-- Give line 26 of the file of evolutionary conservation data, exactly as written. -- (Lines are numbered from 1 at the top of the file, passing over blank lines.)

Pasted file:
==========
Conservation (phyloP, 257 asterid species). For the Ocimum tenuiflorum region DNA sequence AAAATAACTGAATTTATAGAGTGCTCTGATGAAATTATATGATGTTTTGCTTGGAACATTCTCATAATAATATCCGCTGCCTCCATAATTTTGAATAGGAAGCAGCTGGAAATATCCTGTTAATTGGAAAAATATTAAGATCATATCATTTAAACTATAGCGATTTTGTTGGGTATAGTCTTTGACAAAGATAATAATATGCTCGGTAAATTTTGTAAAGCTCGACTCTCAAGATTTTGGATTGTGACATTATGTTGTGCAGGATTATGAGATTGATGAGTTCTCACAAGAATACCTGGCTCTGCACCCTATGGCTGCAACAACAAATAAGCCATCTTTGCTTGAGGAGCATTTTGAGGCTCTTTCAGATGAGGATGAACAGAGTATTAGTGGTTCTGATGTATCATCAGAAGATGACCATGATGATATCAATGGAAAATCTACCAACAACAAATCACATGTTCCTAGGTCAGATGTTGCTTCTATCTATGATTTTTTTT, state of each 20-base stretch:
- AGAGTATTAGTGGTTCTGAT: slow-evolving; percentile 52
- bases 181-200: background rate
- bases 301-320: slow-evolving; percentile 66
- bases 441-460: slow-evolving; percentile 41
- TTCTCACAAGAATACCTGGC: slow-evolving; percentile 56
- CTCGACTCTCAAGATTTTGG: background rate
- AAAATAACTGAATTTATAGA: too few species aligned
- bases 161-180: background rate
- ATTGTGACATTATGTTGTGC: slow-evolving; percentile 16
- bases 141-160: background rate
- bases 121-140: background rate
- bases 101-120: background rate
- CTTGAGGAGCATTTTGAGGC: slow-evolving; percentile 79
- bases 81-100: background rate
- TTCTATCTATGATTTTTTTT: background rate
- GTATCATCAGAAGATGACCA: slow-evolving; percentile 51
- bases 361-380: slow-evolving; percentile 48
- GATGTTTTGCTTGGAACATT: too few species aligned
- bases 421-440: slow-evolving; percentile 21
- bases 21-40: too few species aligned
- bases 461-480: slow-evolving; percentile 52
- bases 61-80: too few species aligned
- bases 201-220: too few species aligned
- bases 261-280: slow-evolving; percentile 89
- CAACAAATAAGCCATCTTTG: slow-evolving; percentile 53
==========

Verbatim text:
- CAACAAATAAGCCATCTTTG: slow-evolving; percentile 53